US construction costs rose 5.7% in 2018
- Construction costs in the U.S. rose 5.7% in 2018, according to Rider Levett Bucknall’s First Quarter 2019 North American Quarterly Construction Cost Report.
- Of the 12 U.S. metros in RLB’s report, those experiencing the biggest cost increases were Chicago (7.6%); Portland, Oregon (7.1%); San Francisco (6.7%); Phoenix (6.7%); Washington, D.C. (6.5%); and Seattle (6.4%). Las Vegas (5.4%); Honolulu (4.8%); New York (4.5%); Boston (4.4%); Los Angeles (4.4%); and Denver (4%) each had cost increases lower than the national average.
- RLB said the cost increases included labor, materials, taxes, overhead and profit. In a construction boom period, the company said, overall cost increases are faster than that of labor and materials because the overhead and profit pieces increase in response to the higher demand. Conversely, in slumps, total costs would decrease faster than the rate of labor and materials.
Even though San Francisco didn’t have the biggest increase during 2018, according to Turner & Townsend’s 2019 International Construction Market Survey, it was the most expensive place to build last year. Construction costs at the end of 2018 were an average of $416 per square foot, representing a 5% increase from 2017. Turner & Townsend projected that the cost of building in San Francisco would increase another 6% this year.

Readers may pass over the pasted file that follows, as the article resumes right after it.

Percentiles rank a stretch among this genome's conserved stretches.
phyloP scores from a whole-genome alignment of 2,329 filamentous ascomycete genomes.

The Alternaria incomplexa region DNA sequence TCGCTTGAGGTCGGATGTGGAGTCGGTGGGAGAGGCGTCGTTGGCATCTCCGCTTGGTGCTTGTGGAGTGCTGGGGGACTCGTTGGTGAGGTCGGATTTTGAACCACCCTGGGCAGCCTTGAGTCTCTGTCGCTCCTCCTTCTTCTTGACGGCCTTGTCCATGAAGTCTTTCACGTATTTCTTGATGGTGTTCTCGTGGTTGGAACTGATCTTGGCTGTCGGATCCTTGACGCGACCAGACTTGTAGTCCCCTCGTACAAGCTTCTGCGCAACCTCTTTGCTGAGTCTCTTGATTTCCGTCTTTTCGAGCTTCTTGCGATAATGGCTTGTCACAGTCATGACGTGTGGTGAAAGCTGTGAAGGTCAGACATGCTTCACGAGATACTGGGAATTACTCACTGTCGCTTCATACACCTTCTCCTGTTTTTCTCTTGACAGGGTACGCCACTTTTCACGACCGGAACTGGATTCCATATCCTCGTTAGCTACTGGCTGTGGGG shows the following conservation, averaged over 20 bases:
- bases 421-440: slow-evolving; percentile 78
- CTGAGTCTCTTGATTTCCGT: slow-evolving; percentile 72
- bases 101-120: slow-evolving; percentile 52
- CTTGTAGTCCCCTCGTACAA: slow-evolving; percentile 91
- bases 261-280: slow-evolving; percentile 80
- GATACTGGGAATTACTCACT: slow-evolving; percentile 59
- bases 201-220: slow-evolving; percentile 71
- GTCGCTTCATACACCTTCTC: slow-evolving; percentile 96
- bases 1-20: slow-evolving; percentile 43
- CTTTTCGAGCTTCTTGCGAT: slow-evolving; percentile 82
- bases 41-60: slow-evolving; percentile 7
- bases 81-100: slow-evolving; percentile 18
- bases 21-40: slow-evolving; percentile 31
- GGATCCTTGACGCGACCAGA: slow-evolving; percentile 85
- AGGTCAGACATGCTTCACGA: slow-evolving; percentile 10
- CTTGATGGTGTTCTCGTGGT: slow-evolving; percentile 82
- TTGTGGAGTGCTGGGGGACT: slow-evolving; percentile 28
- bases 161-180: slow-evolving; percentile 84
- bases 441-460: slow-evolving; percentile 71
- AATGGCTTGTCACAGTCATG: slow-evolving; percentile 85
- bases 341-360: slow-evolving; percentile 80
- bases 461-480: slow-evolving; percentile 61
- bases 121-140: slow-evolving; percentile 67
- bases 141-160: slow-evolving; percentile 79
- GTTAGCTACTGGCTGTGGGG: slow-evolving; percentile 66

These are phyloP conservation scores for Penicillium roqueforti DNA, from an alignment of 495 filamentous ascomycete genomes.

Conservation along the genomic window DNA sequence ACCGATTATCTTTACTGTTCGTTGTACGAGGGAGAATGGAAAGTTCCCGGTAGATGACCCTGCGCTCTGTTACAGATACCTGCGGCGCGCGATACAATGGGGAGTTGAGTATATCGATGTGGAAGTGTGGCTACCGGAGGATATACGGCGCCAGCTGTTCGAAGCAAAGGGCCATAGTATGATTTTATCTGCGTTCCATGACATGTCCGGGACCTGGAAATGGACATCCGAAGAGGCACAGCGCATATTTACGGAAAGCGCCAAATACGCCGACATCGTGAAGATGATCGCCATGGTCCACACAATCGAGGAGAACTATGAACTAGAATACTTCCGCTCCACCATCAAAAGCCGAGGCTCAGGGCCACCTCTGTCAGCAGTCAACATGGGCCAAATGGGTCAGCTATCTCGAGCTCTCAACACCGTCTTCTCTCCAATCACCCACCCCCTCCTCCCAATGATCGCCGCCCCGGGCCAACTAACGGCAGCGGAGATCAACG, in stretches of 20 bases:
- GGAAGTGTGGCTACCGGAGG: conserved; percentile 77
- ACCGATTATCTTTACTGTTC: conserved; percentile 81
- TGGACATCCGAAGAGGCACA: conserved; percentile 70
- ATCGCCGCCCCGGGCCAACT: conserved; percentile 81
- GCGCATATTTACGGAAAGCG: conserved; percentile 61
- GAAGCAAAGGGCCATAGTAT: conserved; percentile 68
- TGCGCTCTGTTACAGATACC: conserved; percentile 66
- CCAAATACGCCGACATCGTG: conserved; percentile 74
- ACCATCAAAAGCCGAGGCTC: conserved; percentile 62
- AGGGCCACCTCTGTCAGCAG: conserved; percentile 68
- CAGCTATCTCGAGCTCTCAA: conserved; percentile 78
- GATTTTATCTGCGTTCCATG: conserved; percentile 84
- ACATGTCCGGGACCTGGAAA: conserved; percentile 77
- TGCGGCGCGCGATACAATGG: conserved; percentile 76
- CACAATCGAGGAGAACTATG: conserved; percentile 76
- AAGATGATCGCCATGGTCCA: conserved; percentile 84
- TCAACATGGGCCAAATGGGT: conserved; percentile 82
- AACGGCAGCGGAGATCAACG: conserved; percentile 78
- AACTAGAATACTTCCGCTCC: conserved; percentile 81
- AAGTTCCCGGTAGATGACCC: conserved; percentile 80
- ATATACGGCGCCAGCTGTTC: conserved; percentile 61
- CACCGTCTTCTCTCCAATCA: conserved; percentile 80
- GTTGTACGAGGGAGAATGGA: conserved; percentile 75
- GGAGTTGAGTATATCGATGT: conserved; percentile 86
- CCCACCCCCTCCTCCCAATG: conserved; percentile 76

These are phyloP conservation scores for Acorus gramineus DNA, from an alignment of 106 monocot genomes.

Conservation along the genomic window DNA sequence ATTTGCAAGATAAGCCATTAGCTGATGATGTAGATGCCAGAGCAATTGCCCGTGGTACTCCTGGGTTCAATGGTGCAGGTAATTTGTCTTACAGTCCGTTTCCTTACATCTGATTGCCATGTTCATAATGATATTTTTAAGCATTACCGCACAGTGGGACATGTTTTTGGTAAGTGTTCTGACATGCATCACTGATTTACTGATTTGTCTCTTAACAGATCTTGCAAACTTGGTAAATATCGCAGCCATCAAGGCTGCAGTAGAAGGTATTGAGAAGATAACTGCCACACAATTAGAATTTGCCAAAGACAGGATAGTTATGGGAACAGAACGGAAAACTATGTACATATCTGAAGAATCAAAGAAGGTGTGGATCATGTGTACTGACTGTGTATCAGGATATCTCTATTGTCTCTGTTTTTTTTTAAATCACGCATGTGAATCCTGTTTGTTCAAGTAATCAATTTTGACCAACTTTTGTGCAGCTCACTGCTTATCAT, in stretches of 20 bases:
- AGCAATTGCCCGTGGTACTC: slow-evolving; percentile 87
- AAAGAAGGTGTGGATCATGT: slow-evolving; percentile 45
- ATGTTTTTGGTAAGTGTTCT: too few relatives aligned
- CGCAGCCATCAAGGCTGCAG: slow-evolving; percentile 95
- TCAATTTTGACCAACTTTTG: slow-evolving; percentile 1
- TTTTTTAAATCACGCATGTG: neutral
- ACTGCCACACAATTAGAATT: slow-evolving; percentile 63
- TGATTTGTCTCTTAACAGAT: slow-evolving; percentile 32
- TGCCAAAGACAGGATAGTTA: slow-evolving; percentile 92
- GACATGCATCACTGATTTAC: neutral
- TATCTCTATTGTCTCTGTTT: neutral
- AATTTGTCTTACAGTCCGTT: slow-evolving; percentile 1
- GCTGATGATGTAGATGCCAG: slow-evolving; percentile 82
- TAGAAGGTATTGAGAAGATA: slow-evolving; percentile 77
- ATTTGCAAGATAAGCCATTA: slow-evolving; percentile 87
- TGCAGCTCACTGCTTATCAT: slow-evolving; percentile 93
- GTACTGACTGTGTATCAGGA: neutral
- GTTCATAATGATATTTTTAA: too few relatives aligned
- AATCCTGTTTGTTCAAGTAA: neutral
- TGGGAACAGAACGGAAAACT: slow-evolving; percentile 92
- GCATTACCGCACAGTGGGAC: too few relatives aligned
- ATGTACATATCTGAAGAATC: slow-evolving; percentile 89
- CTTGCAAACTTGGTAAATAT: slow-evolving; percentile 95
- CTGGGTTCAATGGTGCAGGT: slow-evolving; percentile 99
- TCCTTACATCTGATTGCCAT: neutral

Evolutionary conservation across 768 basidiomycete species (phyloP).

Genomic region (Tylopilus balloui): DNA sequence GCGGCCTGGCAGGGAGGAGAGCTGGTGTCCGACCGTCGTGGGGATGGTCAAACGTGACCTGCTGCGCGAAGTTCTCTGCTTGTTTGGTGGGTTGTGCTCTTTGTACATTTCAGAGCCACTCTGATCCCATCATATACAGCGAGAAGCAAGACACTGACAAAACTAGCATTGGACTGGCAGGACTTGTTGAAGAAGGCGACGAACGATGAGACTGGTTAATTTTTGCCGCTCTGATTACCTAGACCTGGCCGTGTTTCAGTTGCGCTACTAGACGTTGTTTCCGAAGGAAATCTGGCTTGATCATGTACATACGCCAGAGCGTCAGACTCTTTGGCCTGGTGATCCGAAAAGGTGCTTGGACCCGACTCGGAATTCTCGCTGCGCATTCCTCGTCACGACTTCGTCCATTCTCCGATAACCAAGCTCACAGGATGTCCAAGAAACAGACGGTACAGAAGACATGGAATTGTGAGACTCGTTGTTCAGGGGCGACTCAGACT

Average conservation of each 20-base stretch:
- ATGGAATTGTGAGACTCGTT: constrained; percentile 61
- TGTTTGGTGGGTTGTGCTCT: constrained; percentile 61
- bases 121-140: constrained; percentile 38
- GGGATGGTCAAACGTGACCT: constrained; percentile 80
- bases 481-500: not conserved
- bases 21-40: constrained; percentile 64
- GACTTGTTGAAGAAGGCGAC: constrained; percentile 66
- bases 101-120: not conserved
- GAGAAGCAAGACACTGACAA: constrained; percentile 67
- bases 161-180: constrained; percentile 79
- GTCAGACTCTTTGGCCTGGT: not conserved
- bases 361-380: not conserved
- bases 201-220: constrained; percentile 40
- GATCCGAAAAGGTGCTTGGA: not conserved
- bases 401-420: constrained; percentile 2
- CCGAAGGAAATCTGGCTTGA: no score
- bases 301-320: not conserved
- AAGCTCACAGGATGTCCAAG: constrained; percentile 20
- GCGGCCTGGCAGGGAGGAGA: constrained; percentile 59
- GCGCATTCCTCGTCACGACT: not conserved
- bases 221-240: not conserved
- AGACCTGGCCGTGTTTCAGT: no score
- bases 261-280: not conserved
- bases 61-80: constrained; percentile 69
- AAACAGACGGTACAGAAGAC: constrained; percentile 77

RLB’s and Turner & Townsend’s numbers don’t align exactly, but the trend is clear — construction costs are on the rise. For infrastructure projects, which typically take longer to plan and budget than, for example, a hotel or some other private commercial development, the larger price tags sometime translate to delays or even cancellations.
The Maine DOT has slashed tens of millions of dollars’ worth of projects from its 2019 infrastructure plan, according to the Portland Press Herald, because contractors have been submitting bids much higher than the DOT estimated. The agency even added 10% to its own projections to make up for cost increases, but that add-on turned out to be too low. The DOT has had to reject at least three bids because they were too high, including one for new signals and sidewalks in Portland that came in at $1.1 million, which was double than expected.
And transportation agencies have been trying to figure out how best to deal with these gaps in funding for some time. In late 2017, the Metropolitan Council, the agency in charge of the $2 billion Southwest Light-Rail project, rejected the first round of bids because all four of them came in much higher than it expected. Tutor Perini, through its subsidiary Lunda Construction, ended up winning the project in May of 2018 with a bid of $800 million.